The University of Delhi is among one of the most popular universities in India.
In 2019, the Hindu college which is one of the most sought after institutions in DU set the highest percentage cut-off of 99% for B.A. (Hons) Political Science.
In the same year, it was ranked as the 2nd best college in India by the NIRF(National Institutional Ranking Framework).
Overall, the NIRF marked DU as the 18th best university in India in 2020.
So, how well does the University of Delhi stand in the global educational scenario? Can it carry its weight for demanding a near-perfect score from students?
According to the QS Annual World Rankings 2021, the University of Delhi was ranked between the 501-510 spot.
The University of Connecticut and the University of Georgia have ranked alongside Delhi University.
The University of Georgia is classed as a “Research I ” institute, making it one of the most prestigious public schools in the United States of America.
The University of Delhi’s ranking alongside it is, indeed, dignifying.
In the other categories by the QS World rankings, DU bagged 67th rank in Asia and 7th rank in India.
So,what are the criteria for ranking universities?
Different ranking programs have their own unique set of ranking procedures.
For instance, the Quacquarelli Symonds’s website reveals, “The six QS rankings indicators are academic reputation, employer reputation, citations per faculty, faculty/student ratio, international faculty ratio, and international student ratio.”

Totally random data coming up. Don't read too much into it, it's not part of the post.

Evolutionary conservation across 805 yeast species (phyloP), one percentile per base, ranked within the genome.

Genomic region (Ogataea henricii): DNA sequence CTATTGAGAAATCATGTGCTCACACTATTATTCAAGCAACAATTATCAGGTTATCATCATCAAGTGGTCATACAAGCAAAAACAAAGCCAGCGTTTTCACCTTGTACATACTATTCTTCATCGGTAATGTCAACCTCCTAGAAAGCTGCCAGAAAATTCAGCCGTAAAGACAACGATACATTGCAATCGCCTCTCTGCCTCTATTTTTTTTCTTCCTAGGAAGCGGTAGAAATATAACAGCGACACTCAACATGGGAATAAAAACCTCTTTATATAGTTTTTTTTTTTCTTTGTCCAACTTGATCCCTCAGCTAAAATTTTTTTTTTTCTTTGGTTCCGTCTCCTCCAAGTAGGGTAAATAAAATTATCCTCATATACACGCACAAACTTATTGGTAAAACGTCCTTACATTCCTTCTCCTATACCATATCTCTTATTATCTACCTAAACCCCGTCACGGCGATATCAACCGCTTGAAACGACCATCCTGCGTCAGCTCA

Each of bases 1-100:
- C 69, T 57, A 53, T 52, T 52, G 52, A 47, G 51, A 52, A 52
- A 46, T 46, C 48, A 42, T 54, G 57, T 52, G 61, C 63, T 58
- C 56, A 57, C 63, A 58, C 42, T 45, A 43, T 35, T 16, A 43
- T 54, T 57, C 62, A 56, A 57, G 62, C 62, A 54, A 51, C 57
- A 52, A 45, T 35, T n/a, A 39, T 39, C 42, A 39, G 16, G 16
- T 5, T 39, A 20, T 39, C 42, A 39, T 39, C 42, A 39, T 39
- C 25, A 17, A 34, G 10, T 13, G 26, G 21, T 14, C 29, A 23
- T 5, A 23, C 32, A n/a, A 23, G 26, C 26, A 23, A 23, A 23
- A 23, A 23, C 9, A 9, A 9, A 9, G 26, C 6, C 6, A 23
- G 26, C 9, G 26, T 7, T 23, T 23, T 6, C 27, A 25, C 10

Similarly,The Times Higher Education World Rankings (THE) ranks its participatory universities by performance indicators, which are then grouped in five areas- Teaching, Research, Citations, International Outlook and Industry Income.
The THE 2020 placed DU at the 601-800 slot in world rankings and at the 155th slot in Asian rankings.
The University of Oxford topped the world rankings globally. Interestingly, the admission procedure in Oxford is more holistic, along with being academically rigorous.
Apart from demanding good scores from students, its admission committee reviews the prospective student’s personal statements, takes multiple interviews from shortlisted students and has entrance exams for most of its courses.
The University of Delhi has some of these requirements in selected colleges, like St Stephen’s and courses like the Bachelors in Management Studies too, but it largely hinges its admission process from strict cut-offs.
DU would have a better academic student-body, if it included a diverse range of academic principles to judge students on.
An alternative admission process which allows students to showcase their innovations, research and community work would encourage younger students to develop more holistically.
This does not mean that the students excelling in scholastic or theoretical abilities should be completely discarded, on the other hand, a more inclusive and open approach for assessment should be expanded-both academically and non academically.
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